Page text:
Polar bear killed and skinned by Inuk artist Laakkuluk Williamson Bathory is honoured in her work for Sobey Art Award

The animal skin is a screen for a video installation that “celebrates the bear’s spirit”, and touches on climate change, Indigenous rights and decolonisation

Laakkuluk Williamson Bathory’s video installation Nannupugut! (We killed a polar bear!) at National Gallery Canada. Photo © Jamie Griffiths

Laakkuluk Williamson Bathory’s video installation Nannupugut! (We killed a polar bear!) at National Gallery Canada. Photo © Jamie Griffiths

Inuk artist and Sobey Art Award finalist Laakkuluk Williamson Bathory’s latest work, Nannupugut! (We killed a polar bear!),was inspired by a close encounter with the animal whose skin serves as the screen for a video installation. Interviewed on her way to the opening of an exhibition of work by award finalists at the National Gallery of Canada in Ottawa, Bathory said “it’s a wonderful honour to be amongst these fabulous artists from across Canada”, but added: “It’s a weight on my shoulders to be the only Indigenous artist shortlisted.”

Indeed, at a time of a national reckoning in Canada following revelations of mass graves at residential schools, Bathory’s work based on her killing of a polar bear who tried to enter her family cabin in the middle of the night finds itself at the nexus of debates on climate change and Indigenous rights. Long at odds with non-Indigenous animal rights activists, the performance artist, spoken word poet, and writer says of her new work: “It’s an opportunity to create story telling in a different genre. I’m giving people the intimacy that I was privy to when I killed the polar bear.”

In a two-minute video filmed by the artist Jamie Griffiths, which is projected onto the skin of the bear, Bathory appears dressed in traditional Greenlandic regalia, drumming and dancing to “honour the bear’s soul”. The artist bases much of her work on the traditional Greenlandic mask dance called uaajeerneq, revived by her mother Karla Williamson, after the art form was nearly eradicated by colonial missionaries. Bathed in rich colours evoking the bear’s blood and fat at the moment of the ceremonial butchering and sharing of the meat with the community, the film goes forward and then in reverse and is a “celebration of the bear’s spirit”, Bathory says.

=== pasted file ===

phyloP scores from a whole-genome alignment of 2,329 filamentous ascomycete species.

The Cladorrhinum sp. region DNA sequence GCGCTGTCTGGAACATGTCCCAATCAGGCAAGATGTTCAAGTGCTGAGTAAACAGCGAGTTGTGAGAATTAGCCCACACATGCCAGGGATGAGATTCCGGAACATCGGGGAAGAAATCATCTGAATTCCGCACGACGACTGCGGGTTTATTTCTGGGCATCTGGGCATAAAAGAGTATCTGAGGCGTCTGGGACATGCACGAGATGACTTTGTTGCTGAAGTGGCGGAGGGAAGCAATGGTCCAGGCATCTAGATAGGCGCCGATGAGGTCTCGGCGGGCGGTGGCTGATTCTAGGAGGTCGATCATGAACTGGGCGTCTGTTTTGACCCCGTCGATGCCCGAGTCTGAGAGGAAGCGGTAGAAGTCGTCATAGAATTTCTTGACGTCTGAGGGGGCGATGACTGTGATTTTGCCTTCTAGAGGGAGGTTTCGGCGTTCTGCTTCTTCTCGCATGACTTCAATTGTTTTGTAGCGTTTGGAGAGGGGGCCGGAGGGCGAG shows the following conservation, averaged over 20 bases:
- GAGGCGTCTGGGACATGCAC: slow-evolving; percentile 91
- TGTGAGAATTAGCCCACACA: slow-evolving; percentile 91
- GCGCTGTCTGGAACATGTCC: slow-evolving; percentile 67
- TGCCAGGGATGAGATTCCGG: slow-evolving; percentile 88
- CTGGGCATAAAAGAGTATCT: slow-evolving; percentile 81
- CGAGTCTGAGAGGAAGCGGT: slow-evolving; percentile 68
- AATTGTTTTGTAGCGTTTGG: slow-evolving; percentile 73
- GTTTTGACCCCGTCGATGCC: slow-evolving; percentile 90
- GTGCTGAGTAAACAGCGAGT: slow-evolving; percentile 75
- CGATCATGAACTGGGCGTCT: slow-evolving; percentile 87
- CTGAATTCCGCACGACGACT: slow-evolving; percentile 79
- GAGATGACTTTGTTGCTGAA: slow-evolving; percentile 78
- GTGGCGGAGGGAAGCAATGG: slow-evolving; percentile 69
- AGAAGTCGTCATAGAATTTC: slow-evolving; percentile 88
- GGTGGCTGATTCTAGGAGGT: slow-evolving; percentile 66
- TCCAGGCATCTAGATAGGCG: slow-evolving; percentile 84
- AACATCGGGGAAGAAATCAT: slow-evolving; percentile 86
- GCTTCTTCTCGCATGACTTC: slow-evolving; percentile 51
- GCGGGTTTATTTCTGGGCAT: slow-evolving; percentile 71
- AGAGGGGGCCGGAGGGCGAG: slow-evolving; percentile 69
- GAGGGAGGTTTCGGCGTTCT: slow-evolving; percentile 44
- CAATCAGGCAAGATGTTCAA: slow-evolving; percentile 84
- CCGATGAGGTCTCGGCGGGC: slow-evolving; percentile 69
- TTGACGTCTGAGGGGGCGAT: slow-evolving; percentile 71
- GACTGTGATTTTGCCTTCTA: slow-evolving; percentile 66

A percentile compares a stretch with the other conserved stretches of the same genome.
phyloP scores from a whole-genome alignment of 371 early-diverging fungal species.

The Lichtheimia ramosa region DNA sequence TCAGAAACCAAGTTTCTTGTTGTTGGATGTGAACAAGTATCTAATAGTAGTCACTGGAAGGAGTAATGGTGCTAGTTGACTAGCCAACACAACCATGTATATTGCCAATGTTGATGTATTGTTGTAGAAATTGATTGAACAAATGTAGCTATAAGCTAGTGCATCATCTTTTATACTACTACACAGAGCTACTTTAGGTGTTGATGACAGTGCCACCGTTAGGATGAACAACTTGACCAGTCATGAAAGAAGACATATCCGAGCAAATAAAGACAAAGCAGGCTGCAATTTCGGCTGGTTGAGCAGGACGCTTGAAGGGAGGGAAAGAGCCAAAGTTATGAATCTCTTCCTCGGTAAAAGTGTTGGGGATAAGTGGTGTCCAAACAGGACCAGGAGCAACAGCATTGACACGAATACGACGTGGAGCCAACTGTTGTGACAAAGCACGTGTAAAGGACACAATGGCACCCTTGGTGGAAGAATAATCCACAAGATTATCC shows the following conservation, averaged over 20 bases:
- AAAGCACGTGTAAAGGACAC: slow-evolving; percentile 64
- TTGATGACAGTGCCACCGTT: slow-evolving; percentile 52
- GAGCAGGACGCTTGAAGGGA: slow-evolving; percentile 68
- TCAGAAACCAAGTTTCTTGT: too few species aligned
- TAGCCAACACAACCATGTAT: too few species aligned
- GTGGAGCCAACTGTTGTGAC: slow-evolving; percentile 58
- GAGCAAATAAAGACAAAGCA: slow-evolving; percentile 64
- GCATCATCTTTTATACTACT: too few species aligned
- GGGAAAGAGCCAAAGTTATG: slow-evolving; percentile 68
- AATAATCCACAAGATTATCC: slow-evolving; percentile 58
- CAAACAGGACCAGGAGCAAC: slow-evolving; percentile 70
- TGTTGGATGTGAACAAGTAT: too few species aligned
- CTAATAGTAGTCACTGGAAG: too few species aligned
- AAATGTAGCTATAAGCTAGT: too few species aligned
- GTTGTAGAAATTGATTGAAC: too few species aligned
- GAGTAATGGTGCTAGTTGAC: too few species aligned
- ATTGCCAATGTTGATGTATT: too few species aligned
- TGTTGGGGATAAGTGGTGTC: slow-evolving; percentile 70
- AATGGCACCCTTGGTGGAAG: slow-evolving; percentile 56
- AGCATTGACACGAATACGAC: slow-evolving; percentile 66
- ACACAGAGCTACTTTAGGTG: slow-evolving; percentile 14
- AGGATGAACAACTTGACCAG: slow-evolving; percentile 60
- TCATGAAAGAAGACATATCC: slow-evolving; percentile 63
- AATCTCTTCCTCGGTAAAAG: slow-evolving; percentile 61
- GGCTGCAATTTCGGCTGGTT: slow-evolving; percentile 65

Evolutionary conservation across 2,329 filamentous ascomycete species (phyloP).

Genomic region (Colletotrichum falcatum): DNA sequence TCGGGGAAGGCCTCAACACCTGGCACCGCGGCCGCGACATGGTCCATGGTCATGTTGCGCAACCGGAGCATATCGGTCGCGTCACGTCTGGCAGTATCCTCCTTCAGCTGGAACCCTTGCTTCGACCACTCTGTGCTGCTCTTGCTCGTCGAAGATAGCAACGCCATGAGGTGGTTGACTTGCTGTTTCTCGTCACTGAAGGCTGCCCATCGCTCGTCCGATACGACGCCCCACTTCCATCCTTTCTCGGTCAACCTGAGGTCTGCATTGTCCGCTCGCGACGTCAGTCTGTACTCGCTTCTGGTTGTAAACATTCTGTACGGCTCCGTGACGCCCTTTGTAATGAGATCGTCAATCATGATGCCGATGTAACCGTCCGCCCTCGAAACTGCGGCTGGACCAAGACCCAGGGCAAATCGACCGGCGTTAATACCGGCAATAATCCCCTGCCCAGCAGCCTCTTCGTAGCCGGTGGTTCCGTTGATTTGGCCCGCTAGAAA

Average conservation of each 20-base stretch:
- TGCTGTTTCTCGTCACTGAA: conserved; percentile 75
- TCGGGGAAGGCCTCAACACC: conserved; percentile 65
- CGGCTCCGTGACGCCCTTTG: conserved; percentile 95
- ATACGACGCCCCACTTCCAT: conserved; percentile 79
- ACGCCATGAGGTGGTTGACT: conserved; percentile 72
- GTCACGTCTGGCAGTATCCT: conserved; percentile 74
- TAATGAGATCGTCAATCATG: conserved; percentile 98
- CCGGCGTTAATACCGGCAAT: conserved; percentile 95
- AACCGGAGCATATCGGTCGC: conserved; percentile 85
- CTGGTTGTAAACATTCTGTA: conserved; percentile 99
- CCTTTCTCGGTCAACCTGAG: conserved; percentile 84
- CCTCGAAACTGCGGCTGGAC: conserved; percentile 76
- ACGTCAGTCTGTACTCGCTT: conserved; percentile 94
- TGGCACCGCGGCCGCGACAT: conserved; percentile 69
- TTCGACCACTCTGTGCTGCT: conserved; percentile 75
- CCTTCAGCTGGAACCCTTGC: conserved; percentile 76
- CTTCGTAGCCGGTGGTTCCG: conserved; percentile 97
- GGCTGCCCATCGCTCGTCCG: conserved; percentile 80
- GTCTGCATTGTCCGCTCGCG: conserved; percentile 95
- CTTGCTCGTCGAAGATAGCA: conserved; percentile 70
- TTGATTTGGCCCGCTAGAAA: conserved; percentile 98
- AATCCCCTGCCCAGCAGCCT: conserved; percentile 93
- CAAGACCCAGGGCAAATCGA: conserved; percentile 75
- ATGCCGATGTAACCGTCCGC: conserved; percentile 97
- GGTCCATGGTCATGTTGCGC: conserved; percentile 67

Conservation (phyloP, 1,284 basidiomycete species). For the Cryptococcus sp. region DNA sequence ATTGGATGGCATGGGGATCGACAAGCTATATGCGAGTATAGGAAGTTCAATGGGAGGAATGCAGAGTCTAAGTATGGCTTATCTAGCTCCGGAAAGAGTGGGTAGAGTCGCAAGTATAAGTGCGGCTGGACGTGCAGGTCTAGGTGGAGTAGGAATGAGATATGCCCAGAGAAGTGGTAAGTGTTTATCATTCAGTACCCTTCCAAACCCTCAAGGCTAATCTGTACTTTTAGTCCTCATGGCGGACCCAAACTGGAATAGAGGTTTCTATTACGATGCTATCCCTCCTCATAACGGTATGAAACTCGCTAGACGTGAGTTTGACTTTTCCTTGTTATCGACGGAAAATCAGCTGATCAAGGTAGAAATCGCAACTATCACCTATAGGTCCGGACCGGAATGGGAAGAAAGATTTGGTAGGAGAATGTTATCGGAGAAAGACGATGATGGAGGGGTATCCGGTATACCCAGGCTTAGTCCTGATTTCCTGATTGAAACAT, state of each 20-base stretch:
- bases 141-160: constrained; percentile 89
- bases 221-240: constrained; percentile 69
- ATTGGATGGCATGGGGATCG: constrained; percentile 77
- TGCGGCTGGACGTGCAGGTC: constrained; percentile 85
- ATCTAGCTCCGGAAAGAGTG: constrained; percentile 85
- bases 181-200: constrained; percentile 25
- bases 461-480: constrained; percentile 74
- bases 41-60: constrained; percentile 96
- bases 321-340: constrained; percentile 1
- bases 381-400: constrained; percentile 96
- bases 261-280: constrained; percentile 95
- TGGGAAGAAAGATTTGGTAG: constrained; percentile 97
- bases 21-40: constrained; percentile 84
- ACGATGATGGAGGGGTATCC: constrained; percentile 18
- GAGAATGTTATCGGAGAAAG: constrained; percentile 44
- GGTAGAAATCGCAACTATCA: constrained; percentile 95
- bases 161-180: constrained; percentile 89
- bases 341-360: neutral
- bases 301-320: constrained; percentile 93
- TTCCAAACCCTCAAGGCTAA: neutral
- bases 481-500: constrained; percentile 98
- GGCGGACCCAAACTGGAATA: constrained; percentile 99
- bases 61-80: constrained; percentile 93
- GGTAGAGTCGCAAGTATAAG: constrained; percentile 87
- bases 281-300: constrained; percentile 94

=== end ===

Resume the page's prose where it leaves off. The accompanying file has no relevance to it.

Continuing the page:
Inuk artist Laakkuluk Williamson Bathory with the polar bear skin that serves as the screen for her video work. Photo: © Jamie Griffiths

She remembers the encounter that inspired her work with a sense of the sacred. “For a few seconds, the polar bear’s face and mine were 40 centimetres apart. It was an intimate moment. I’m the first person in my family to have killed a polar bear. It was a great honour in our family. I know she chose us—the life of the bear was a gift to us.”

In middle of night, Bathory and her husband and three children gutted the animal and removed the hide so the meat would not spoil, and then went on the local VHF radio and “called everyone in the area to come” and share in the bounty.

Bathory had to tell local government authorities that she had killed the bear in self-defence and was obliged to give up the hide. Unfortunately, it was improperly stored for five months and by the time it was returned to the artist it was in a “putrid” state, she says. Undaunted, Bathory adds, “We cleaned it, cut off the rotten parts, stretched it and made it as clean and dry as possible, so it could become a surface for projection”.

The artist takes issue with how polar bears are “highly anthropomorphised by white people” in an attitude of “frontierism.” As Bathory said in June when she was first shortlisted for the Sobey award: “My work is populated with my family, culture, language, collaborators and all my ancestors, so it is not just me on this shortlist: it is all of us. I make art because creative expression is essential to decolonization.”

“Communities in the arctic,” she says, “know many polar bears are around and extremely healthy, strong, adaptive and intelligent animals.” They are also “terrifying and powerful,” Bathory says, a feeling she hoped to convey in her work, along with “a sense of the danger that everyone was in at that moment of encounter.”


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